Bilateral relations



In the interwar period Poland did not maintain diplomatic relations with Ireland, and Ireland did not establish such relations with Poland immediately after World War II. Until 1976 the two countries were bound only by trade ties (Poland opened its commercial representation office in Dublin). On 30 September 1976 diplomatic relations were established at the level of embassies. Polish ambassador in Denmark was accredited to Ireland (from 1977), and the ambassador of the Republic of Ireland in Sweden and Finland received accreditation to Poland (until 1990). In the following years, Polish ambassadors to Belgium (from 1979), the Netherlands (from 1981) and in London (1984-1991) were accredited to Ireland. In 1991, Poland opened its embassy in Dublin.

Economic relations between Poland and Ireland are regulated, among others, by the Accession Treaty (2003), the Agreement on the development of economic, industrial, scientific and technological cooperation (1977), and the Agreement between the Government of the Republic of Poland and the Government of Ireland for the avoidance of double taxation and the prevention of fiscal evasion with respect to taxes on income (1995).

Given the potential of Poland’s population and economy, bilateral trade, and country’s role in Eastern policy and transatlantic relations, Ireland sees Poland as its major partner in Central Europe. Ireland’s Embassy in Warsaw was one of its first diplomatic posts opened in the region. The two countries develop political and economic cooperation, and also present similar opinions on many issues of the European agenda (TTIP, financial crisis in Greece, “Brexit”, strengthening of the EU’s institutions).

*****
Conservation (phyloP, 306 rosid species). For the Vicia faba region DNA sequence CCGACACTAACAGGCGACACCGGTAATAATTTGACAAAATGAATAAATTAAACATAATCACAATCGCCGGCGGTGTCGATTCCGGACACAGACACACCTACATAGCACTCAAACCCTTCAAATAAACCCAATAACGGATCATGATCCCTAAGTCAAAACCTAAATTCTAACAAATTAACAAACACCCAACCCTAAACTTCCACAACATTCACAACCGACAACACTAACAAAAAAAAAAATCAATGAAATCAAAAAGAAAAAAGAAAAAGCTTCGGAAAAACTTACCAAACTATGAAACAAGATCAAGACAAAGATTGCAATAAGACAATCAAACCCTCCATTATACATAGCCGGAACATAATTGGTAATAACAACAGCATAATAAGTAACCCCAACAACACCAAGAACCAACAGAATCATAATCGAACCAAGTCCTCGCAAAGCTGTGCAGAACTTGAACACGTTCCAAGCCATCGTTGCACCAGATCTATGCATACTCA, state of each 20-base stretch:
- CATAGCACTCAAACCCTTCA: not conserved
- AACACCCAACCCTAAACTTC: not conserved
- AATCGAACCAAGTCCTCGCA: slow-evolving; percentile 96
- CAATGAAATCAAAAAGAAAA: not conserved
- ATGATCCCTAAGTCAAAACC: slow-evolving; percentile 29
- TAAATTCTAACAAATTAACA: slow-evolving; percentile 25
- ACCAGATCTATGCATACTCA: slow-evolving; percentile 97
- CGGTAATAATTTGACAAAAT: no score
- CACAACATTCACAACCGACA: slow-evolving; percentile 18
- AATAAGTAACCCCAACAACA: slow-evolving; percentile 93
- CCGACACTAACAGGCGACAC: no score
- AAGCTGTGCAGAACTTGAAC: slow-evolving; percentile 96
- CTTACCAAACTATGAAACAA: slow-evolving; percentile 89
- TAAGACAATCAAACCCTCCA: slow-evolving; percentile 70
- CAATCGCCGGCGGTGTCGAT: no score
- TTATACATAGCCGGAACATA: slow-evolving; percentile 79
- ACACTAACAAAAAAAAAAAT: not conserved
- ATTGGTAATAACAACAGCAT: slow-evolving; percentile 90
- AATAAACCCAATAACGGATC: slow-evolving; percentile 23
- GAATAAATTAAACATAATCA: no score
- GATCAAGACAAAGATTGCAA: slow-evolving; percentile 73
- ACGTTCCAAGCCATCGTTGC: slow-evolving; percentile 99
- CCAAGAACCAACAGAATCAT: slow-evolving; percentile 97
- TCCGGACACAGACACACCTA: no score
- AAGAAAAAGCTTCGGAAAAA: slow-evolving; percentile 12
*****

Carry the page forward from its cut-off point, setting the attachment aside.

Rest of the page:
High level bilateral contacts take place regularly, although not very often. The major recent political contacts include Poland’s Foreign Minister W. Waszczykowski’s visit to Ireland (24 November 2016) and a visit by Ireland’s Prime Minister Enda Kenny (Warsaw, 9 February 2017).  

In 2016, the value of Polish-Irish bilateral trade amounted to around EUR 2.1 billion. The value of Ireland’s export to Poland amounted to EUR 1.4 billion, and Poland’s export to Ireland – EUR 674 mln.

Polish population in Ireland is estimated at around 150,000 people (according to an official census of April 2011, 122,000 Poles reside in Ireland). Polish is the first foreign language spoken by non-Irish nationals in the country. In 2016, the second Polish-Irish festival PolskaEire took place. During the festival, the Polish community in Ireland and Irish authorities and institutions organised around 150 events around the country. The main Polish communities live in the Dublin area, while some smaller groups are to be found in Cork, Limerick and Galway regions.


Website of the Embassy of the Republic of Poland in Ireland



© 2012 Ministry of Foreign Affairs